LACE® Auditory Training
Auditory training can help you to develop skills and strategies when your hearing levels are inadequate, just as physical therapy can help to rebuild your muscles in the even of physical weakness or injury. LACE® auditory training (Listening and Communication Enhancement) is a home-based, self-paced adaptive auditory training programme that’s designed to help improve your listening and communication skills.
LACE® auditory training can retrain the brain to comprehend speech up to 40% better in difficult listening situations, such as:
- In noisy restaurants
- When in the company of rapid speakers
- When in the company of competing speakers
LACE® auditory training may benefit people who struggle to hear speech when there’s a lot of background noise, regardless of whether their hearing is otherwise normal. At London Ear Centre, we are a certified provider of LACE® auditory training, and routinely offer it as part of our hearing aid fitting appointments, in addition to standalone auditory training sessions for those with clinically normal hearing.
At London Ear Centre, we also specialise in providing high-quality medico-legal assessments, reporting, and auditory training rehabilitation related to hearing and balance impairment. Our team of experts are highly experienced in carrying out comprehensive diagnostic audio-vestibular evaluations to accurately identify, verify, and manage impairments of the ear that may be the result of occupational disease or accidental trauma.
All investigations carried out at London Ear Centre take place in fully compliant clinical environments and in strict accordance with BSA guidelines.
Sometimes, hearing aids aren’t the most suitable option, and they might be of limited benefit for people with some types of hearing loss. If this is the case for you, an auditory implant may be the best solution for your hearing needs instead. Read on to find out more about the different types of auditory implants.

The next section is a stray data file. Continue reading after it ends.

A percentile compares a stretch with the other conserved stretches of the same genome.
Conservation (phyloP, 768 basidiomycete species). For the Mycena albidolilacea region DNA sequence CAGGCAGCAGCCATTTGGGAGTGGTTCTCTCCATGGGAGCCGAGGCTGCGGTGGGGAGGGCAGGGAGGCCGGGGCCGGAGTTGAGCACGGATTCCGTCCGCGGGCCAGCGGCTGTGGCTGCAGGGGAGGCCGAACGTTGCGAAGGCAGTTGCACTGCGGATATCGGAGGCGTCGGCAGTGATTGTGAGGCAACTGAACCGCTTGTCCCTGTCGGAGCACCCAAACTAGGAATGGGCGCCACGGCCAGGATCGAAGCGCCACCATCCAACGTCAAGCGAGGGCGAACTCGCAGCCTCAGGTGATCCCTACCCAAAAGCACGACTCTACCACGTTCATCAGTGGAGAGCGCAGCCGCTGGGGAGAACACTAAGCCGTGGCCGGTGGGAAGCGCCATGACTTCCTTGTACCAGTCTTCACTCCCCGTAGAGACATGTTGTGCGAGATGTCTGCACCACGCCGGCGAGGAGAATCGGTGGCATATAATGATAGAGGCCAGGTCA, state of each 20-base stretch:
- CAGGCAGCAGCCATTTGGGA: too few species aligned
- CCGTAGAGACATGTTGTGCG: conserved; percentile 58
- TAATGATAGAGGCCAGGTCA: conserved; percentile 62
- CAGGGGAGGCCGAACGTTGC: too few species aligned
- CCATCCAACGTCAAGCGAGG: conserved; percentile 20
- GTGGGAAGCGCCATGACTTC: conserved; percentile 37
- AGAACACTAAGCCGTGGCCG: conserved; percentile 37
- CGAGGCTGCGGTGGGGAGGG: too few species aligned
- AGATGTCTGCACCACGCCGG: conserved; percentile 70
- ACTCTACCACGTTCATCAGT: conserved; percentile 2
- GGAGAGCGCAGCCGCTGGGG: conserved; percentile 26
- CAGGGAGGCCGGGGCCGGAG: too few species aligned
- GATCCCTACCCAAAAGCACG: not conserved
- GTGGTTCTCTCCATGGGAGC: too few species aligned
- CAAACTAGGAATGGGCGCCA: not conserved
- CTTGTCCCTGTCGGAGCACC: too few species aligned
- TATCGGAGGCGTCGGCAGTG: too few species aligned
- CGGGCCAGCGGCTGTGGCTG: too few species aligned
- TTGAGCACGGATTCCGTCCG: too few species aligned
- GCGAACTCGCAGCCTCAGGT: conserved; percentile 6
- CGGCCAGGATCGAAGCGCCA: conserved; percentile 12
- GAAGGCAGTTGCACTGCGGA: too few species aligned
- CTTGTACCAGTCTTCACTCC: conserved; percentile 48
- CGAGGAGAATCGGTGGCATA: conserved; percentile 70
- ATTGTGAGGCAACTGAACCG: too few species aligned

Cochlear implants are surgically implanted electronic devices that convert sound into electrical signals. These signals bypass the damaged hair cells in the inner ear and provide direct auditory stimulation.
Cochlear implants have two parts: an internal receiver that’s implanted surgically under the skin behind the ear, and an external sound processor part that’s worn like a hearing aid. Cochlear implants are usually suitable for children or adults with severe to profound permanent deafness who gain limited or no benefit from their hearing aids.
Middle ear implants are surgically implanted hearing aids and are an option where conventional hearing aids or bone conduction hearing devices are not suitable for medical reasons. Middle ear implants work by directly stimulating the bones of the middle ear, bypassing the outer ear entirely. There are generally two types:
- Fully implantable middle ear implants - with this type of auditory implant, all parts of the device lie under the skin, without the need for an external sound processor
- Semi-implantable middle ear implants - part of the device is worn externally, and another part is placed in the middle ear
A bone conduction hearing device works by transmitting sound vibrations through the bones of the skull to the cochlear of the inner ear. These devices are suitable in situations where sounds are unable to pass through the ear in the usual way ( through the outer and middle ear). There are generally two types of bone conduction hearing device:
- Bone conduction hearing implants, which are positioned permanently into the bone behind the ear via surgery
- Bone conduction hearing aids, which are a non-permanent, non-surgical option and are typically worn in the form of a soft headband or spectacles
Auditory brainstem implants are the least common of the various types of auditory implant, and are mostly fitted on adults who have suffered trauma to their hearing nerve and therefore wouldn’t benefit from hearing aids or cochlear implants.
Auditory brainstem implants are similar to cochlear implants in how they look and work, but the internal part of these implants is surgically positioned onto the brainstem, bypassing the cochlea and auditory nerve completely.